Parashat Vayakhel

(And He Assembled)

Exodus 35:1 - 38:20

II Kings 12:1 - 12:17 | Shabbat Shekalim

In this Torah portion, God commands the Israelites not to do any work in the sanctuary on Shabbat. The Israelites gather gifts for God, gathering so many that they are restrained from searching for more. Moses says that Ohaliab and Bezalel, who are filled with the spirit of God, should take the gifts of the Israelites and build God’s Sanctuary.

FULL SUMMARY

Engaging the Heart

Each one of us is a craftsman, building our destiny.

More on this Torah Portion

The Power of We

Everyone's contribution, and occasionally sacrifice, is necessary.

Living Up to Our Names

God names Bezalel, giving him inspiration to lead.

The Value of Rest

Vayakhel: A resource for parents.

The Nature of the Cosmos

Why should we care so much about the details of the Tabernacle?

Six Days Shall You Work

Shabbat is important, yet our behavior during the other six days is no less a part of religious life.

Parashat Vayakhel Quiz

Learn more about the weekly Torah portion.

Ecology & Shabbat

Shabbat gives us an opportunity to stop trying to control the world.

We Have Only Our Hearts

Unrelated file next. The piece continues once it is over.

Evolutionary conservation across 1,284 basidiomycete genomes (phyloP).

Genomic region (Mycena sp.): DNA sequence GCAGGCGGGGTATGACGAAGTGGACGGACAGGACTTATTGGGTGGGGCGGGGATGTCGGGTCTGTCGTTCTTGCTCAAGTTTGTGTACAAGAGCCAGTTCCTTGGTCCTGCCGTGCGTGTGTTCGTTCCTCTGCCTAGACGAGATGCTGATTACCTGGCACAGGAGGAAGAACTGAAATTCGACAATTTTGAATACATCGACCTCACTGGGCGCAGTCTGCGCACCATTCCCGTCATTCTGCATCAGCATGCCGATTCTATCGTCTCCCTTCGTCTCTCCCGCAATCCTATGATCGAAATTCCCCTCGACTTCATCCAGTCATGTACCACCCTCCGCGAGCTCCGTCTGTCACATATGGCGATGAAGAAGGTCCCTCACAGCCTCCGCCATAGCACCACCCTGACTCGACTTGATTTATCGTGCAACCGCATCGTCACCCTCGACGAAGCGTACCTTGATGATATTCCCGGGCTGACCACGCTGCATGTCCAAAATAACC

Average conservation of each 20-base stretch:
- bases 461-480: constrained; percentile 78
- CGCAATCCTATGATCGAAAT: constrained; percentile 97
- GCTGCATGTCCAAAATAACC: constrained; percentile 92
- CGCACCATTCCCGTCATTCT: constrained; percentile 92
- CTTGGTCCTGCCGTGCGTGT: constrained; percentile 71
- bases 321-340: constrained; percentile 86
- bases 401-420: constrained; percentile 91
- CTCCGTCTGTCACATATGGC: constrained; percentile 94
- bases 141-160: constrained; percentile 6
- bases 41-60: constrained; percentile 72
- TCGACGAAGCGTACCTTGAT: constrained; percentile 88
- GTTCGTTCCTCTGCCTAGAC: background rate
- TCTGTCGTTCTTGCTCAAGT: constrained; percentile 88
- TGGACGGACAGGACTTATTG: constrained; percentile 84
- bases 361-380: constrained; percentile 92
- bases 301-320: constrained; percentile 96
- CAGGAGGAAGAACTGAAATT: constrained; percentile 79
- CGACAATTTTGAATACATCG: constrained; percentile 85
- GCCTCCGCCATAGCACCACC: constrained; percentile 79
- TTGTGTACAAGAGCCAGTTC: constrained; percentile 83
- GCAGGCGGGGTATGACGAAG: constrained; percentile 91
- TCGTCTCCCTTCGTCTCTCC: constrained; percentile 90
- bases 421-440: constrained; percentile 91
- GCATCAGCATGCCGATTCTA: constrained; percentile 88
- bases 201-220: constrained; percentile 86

It is easy to feel disconnected from those who are most unlike us.

Initiative and Self-Sufficiency

God met the Israelites' need to relate to God on their own terms--we must do the same.

Moving Towards Redemption

The messages of hope and togetherness in Vayakhel and Pekudei prepare us for Passover.

Sacred Relationships

The mirrors used to create the basin in the Tabernacle teach us that sanctified sexuality means seeing ourselves in relation to others.

Clothes Are The Message

The clothing of our religious leaders communicates our perceptions of our relationships to God and each other.

On Matters Of The Heart

The image of Israelites, whose hearts moved them, donating gifts to the Tabernacle, inspires us to consider the meaning of having a heart that is moved.

Parashat Vayakhel: Summary

The Israelites bring so many materials for the construction of the Tabernacle that Moses tells them to stop; Bezalel and Oholiab, gifted craftspeople, construct the elements of the Tabernacle.

Table For Two

Our tables, symbolic altars, become tools in our quest for sacredness when we share them with the poor and marginalized.

Spirituality Never Stops

The connections between building the Tabernacle and Yom Kippur reminds us that all aspects of our spirituality are connected.

And The Loveliest Of All Was The Unicorn

The many interpretations of the tachash remind us to look beyond surface appearances for spiritual intensity.